When we travel, we live by different laws and customs. The alternative is being the Ugly American. That’s become a big theme in my life and travels.
Traditions and routines are different in other countries.
Americans stand in lines. The English get in a queue. In many other regions in the world, customers simply gather in a cluster around the vendor at the local market. Whoever is in the biggest hurry goes first. That makes sense just as much as our system does, in its own way. If the doctor comes through the door, the village women who are on no schedule are glad to step aside to let the physician get in and out more quickly.
I am always surprised by the ways in which my decision to be a good guest in other countries is challenged.
When I went to Penang, Malaysia, as soon as I passed through customs and went out the front door, I saw a small child standing on the back of a motorcycle hanging onto an adults shoulder’s. I was stunned. I was appalled. What foolishness! After several days of watching other reckless motorcycle behavior, I heard that motorcycles are the number one cause of death in Penang. But it is not my role to tell Malaysians how to live. Or, how to die.
On a lighter note, Sally and her brother and sister-in-law and I were in Rome, Italy. Gelato is one of the great gifts of Italians to the world. If you are in Italy, plan to eat it every day. Two times every day. When in Rome, after all, do what the Romans do.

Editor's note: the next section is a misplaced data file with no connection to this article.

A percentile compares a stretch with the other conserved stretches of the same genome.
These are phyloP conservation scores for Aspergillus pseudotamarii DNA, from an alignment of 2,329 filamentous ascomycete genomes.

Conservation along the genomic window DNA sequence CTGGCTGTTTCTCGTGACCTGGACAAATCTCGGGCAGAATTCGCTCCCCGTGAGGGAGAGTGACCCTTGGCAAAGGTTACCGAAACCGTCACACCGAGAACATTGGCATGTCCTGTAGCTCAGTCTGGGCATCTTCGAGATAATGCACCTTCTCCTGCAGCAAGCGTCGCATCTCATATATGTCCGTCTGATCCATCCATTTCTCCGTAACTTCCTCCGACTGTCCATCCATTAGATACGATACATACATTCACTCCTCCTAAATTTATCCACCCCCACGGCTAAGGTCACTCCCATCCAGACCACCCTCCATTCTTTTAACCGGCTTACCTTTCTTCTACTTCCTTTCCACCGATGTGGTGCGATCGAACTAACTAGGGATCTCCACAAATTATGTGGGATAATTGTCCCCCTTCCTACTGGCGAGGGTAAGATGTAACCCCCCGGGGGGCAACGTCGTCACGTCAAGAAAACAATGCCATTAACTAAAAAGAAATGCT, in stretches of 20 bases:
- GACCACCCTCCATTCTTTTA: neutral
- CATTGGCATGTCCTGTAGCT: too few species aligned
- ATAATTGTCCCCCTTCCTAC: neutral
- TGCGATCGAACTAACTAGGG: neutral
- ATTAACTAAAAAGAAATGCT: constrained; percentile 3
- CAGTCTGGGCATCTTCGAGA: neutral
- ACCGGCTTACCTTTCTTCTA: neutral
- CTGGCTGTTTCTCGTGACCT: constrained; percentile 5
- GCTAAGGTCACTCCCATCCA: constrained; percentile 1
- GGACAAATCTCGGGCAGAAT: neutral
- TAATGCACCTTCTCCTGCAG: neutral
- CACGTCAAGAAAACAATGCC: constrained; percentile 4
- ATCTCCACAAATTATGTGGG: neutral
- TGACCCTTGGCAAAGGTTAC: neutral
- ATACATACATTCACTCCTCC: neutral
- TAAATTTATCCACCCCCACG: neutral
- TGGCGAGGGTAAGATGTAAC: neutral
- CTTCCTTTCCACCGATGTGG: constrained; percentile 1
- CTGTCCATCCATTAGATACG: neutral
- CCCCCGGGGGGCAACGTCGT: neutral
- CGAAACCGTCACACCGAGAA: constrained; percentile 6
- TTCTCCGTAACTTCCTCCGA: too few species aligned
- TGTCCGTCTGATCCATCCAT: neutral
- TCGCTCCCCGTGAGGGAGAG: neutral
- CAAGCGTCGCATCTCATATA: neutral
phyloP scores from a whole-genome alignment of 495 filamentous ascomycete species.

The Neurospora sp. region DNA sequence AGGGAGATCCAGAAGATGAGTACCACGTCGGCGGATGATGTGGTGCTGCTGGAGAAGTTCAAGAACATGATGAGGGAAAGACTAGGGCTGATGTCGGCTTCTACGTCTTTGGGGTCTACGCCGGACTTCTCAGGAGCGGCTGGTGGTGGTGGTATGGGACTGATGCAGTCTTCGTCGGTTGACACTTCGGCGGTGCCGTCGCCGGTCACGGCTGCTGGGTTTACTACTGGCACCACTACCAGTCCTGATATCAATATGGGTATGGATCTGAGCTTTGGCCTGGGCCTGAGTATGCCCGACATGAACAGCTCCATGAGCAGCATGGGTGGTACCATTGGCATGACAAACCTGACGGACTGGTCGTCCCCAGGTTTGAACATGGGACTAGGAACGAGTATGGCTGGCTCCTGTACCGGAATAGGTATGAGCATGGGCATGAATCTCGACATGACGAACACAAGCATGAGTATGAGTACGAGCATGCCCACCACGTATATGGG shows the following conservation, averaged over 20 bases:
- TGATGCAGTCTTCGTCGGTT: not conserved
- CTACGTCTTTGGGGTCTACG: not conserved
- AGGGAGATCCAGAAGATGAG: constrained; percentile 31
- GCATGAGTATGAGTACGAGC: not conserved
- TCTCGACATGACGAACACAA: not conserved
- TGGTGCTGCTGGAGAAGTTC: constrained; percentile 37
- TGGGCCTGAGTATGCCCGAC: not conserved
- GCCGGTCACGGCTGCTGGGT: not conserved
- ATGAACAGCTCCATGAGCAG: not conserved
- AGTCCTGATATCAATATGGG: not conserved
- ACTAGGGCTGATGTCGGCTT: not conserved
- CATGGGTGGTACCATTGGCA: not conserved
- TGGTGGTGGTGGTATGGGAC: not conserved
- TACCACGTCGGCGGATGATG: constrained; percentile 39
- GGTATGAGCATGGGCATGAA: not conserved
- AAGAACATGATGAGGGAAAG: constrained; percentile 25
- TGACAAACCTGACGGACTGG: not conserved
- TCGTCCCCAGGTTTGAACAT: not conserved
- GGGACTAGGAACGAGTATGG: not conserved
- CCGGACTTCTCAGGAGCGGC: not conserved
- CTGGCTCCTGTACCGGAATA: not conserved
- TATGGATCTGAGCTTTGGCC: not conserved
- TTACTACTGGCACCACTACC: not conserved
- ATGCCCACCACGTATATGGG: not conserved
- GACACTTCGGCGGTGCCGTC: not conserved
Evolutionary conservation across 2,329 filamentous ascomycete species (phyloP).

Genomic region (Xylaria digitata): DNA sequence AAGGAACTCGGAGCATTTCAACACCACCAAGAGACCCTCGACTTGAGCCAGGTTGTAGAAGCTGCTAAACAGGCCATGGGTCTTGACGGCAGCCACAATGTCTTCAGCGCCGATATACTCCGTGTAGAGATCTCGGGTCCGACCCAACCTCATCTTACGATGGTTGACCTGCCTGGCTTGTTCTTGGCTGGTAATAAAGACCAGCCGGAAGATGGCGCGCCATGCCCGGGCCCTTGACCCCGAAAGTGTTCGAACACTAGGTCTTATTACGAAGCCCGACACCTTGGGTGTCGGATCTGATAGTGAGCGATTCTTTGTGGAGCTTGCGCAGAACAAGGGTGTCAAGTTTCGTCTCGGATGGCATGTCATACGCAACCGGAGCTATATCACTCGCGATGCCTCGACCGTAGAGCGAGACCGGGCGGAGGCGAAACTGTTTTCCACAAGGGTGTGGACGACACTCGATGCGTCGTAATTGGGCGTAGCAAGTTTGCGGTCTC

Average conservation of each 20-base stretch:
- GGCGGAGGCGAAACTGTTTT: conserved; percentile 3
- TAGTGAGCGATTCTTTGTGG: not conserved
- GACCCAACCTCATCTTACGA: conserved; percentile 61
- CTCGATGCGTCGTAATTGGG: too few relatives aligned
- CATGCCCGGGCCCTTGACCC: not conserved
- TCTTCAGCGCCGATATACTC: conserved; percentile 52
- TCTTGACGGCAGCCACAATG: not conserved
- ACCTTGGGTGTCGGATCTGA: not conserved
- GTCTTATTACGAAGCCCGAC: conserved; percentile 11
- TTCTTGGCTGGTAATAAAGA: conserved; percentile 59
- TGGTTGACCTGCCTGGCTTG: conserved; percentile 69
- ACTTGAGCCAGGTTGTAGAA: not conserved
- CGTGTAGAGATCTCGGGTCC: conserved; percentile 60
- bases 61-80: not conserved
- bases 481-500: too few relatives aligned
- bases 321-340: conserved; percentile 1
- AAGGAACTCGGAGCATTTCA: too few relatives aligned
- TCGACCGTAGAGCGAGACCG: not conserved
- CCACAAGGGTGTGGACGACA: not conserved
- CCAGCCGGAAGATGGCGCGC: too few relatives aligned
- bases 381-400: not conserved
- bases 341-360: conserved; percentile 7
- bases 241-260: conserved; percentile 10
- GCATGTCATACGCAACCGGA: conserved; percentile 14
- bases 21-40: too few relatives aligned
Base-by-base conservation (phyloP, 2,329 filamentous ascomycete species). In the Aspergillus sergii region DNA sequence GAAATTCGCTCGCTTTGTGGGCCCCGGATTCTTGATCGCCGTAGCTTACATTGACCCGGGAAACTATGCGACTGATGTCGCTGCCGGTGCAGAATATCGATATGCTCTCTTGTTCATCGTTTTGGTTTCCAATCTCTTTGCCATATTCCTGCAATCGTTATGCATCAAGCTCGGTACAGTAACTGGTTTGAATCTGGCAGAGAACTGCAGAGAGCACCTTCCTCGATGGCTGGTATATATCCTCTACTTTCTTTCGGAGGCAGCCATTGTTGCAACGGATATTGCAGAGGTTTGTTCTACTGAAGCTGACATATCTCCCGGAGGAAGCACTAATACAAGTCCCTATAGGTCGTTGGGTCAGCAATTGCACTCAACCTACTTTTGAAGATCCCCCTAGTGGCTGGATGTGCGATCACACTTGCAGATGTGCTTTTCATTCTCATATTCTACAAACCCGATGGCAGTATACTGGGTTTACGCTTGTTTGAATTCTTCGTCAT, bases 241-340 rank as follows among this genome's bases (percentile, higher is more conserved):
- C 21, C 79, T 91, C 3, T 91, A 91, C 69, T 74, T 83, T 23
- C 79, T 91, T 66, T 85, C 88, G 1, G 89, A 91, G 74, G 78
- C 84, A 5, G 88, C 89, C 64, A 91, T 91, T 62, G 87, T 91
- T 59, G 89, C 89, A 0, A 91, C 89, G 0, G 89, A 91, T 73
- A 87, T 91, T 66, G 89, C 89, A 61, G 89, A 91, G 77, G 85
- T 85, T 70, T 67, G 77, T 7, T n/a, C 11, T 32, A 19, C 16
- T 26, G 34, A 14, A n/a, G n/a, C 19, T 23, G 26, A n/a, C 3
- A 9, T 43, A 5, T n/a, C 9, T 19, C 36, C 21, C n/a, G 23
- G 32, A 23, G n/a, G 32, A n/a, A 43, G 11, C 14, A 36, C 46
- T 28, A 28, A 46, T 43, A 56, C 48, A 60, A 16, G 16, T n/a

BUT, one day, near the Spanish Steps, the four of us went into a shop and ordered gelato. The friendly clerks accommodated us and began dressing up our frozen dessert with sprinkles, cookies, umbrellas and other cute adornments, laughing all the while as if we were there most special guests in Rome that year, as if these embellishments were their gift to us.
Then, they told us the price, and the trimmings turned out not to be free. Rather than the usual understandable and appropriate charge, the price for each couple was about 25 American dollars. Had I been in the U.S., I would have turned away from the counter and walked out of the store. I don’t like to be manipulated or jerked around or being ripped off. I don’t like it in Italy or in America.
BUT, determined not to make an international incident, we paid the ransom, and ate the ice cream.
Italian Gelato: $25.
The picture: PRICELESS!